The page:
Currently, our transportation system is heavily dependent on oil, which is our largest source of climate pollution -- roughly one-third of all U.S. carbon emissions. If we want to cut carbon pollution fast, moving beyond oil for transportation is an obvious strategy.
What's more, it's something Americans already support. More than 80 percent of us are in favor of improving bus and rail service, as well as more funding to make biking and walking safer. Actually, that's not so surprising when you consider that one in three Americans doesn't drive at all.
Yet even though the number of vehicle miles traveled in America has gone down every year since 2004, the automobile still receives the lion's share of transportation funding. Bike commuting, meanwhile, grew 40 percent nationally between 2000 and 2010. In fact, biking and walking now account for 12 percent of all trips in the U.S., but they get only about 1.6 percent of federal transportation spending.
Transit ridership is up nationwide, too, but cash-strapped transit agencies are being forced to reduce service and raise fares. Meanwhile, low-income families without access to public transit can end up spending more than half of their budget on transportation.
By disproportionately spending our transportation dollars on roads and highways, we're creating hardship for people who can't or don't drive, while also subjecting those who do drive to unpredictable gas-price spikes and horrendous highway commutes. The simple solution is allocate our transportation dollars more sensibly. That means more funding for projects that improve and expand access to transit and alternative transportation -- and less for projects that will prolong our reliance on oil.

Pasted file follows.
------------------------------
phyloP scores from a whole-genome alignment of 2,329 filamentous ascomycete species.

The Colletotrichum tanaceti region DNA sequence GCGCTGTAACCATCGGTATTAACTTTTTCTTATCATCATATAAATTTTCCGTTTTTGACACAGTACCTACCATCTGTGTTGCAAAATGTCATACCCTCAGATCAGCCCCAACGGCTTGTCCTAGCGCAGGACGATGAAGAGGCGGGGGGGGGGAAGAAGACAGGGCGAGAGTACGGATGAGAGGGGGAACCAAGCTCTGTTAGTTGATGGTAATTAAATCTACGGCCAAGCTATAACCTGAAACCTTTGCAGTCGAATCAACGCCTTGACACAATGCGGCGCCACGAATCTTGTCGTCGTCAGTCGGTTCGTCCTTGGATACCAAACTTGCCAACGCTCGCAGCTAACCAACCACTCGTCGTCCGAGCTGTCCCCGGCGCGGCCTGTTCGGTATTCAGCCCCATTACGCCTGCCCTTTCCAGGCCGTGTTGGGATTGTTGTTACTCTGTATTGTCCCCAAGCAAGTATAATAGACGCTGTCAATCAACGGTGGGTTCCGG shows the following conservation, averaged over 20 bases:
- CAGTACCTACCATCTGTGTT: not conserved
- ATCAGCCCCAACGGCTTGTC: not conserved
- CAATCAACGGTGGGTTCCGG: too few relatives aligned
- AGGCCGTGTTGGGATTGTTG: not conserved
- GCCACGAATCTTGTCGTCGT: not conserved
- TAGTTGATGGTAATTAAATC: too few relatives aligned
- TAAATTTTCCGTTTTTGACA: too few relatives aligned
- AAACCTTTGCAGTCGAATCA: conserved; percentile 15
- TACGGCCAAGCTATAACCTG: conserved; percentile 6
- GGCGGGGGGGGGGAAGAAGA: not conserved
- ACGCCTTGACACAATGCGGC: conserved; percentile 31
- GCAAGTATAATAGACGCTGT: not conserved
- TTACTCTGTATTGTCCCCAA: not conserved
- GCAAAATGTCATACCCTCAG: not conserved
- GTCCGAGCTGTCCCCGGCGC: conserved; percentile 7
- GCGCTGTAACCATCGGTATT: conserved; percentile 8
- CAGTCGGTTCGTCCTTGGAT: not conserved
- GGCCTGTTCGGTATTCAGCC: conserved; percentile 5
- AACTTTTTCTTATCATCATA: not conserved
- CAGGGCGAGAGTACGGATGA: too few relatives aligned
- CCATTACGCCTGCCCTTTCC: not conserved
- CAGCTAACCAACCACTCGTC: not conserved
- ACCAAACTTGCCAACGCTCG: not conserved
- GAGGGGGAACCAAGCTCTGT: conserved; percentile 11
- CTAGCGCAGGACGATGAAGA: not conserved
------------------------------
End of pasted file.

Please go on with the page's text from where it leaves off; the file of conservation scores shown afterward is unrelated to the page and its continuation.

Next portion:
This week the Sierra Club released a report called "Smart Choices, Less Traffic: 50 Best and Worst Transportation Projects in the United States." It calls out both good and bad ways of spending our tax dollars. We've also put all 50 transportation projects on a Google map -- so you can see for yourself what's happening in your part of the country.
Examples of "smart" choices include:
- Expanding and electrifying light-rail systems across the county.
- Funding bicycle and pedestrian pathways.
- Repairing the tracks and improving the route of Amtrak in Connecticut, Massachusetts, and Vermont.
- A 100-mile gravel road in pristine Northern Alaska that's being built to allow year-round access for oil and gas exploration.
- A highway in Virginia (the "Coalfields Expressway") that is essentially an excuse for a strip mine.
- A two-mile long tunnel under downtown Seattle.
But old habits die hard, and plenty of oil-intensive projects are still sucking up dollars that could be put to better use. Luckily, states now have more control over how federal transportation funds are spent. Write to your state's governor to demand a better transportation future that helps move us beyond oil.